Electrek has learned that Tesla has quietly made Model 3, and likely Model Y, ready for bidirectional charging, which should enable some game-changing features in the near future.
The advent of electric vehicles is expected to increase the demand for electricity, but electric cars can also offer some advantages by controlling the power load.
A study showed that electric vehicle fleets could save billions of dollars with controllable load and vehicle-to-grid features, and it would enable the grid to optimize its use of renewable energy.
Controllable load, the ability to control when an EV is charging, is possible with any electric vehicle as long as it is connected to a smart charging station or the vehicle itself has an internet connection.
On its own, it can have a massive impact on the grid by reducing peak demand and charging only when demand is lower, but the study shows that vehicle-to-grid technology, which also enables a vehicle to send power back into the grid with a bidirectional charger, would have an even greater impact.
Several automakers, like Honda and Nissan, have been openly exploring the technology, but Tesla, who is arguably the leader in electric vehicles, has been reticent about deploying bidirectional charging in the past.
Both CEO Elon Musk and cofounder and former CTO JB Straubel have expressed concerns about enabling bidirectional charging in Tesla vehicles due to the potential of accelerated battery degradation and also the moderate value with a relatively small fleet.
In a recent filing with the Texas electric utility commission in which Tesla was responding to questions about how electric utilities should approach electric vehicles, the automaker summarized its view of vehicle to grid technology:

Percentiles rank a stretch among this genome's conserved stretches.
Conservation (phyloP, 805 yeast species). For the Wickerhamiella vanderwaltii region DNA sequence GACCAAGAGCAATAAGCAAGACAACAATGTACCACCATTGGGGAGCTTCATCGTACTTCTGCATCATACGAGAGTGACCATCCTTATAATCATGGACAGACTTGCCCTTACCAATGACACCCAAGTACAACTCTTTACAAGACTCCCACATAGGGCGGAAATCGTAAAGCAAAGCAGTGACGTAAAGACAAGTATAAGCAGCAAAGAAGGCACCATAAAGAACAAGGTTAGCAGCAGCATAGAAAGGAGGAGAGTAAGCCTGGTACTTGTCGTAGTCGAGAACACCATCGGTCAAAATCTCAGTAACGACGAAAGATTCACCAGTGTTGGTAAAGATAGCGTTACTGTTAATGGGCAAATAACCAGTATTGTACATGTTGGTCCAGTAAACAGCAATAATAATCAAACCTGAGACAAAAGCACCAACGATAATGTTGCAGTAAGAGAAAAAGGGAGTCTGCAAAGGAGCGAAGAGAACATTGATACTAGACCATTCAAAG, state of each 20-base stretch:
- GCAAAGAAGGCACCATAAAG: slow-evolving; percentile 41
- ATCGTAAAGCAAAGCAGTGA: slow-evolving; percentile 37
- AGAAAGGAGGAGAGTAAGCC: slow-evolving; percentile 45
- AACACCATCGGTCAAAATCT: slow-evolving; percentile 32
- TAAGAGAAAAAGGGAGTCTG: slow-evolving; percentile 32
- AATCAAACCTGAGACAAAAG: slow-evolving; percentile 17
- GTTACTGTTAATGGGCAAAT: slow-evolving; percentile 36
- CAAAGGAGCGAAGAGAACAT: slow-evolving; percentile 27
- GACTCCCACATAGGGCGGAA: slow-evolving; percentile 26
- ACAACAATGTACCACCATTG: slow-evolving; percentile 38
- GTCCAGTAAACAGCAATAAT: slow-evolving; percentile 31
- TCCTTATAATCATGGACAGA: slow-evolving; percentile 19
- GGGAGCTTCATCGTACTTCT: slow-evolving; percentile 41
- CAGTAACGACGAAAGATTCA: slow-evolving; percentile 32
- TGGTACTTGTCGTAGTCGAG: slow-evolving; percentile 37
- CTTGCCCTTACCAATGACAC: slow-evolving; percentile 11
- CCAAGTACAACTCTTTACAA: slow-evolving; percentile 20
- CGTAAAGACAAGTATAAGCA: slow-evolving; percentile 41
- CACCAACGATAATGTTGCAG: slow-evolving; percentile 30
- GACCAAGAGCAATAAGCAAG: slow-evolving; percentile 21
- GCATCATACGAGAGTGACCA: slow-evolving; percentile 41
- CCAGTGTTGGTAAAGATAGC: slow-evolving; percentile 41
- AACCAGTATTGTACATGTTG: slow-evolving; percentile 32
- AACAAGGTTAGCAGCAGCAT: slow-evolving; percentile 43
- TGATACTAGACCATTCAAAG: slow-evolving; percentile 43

Vehicle to grid benefits can be recognized much more efficiently when EV deployment is at scale rather than in the early adopter phase. At the same time, any discussion regarding the capabilities of EV related technologies must recognize as a first principle that customer experience and willingness for participation is key. There certainly may be an opportunity for future projects and programs that focus on advanced technological integration, such as the eventual aggregation of EVs in the future to provide grid services in wholesale markets. In any setting, it is important to remember that EVs are modes of transportation first and foremost for customers. There is also an opportunity to evaluate stationary storage assets first to provide similar grid services capabilities from a wholesale electricity market perspective.
While those comments are not too encouraging, they do note that there’s value in a vehicle to grid once the EV fleet becomes large enough, which is starting to become the case.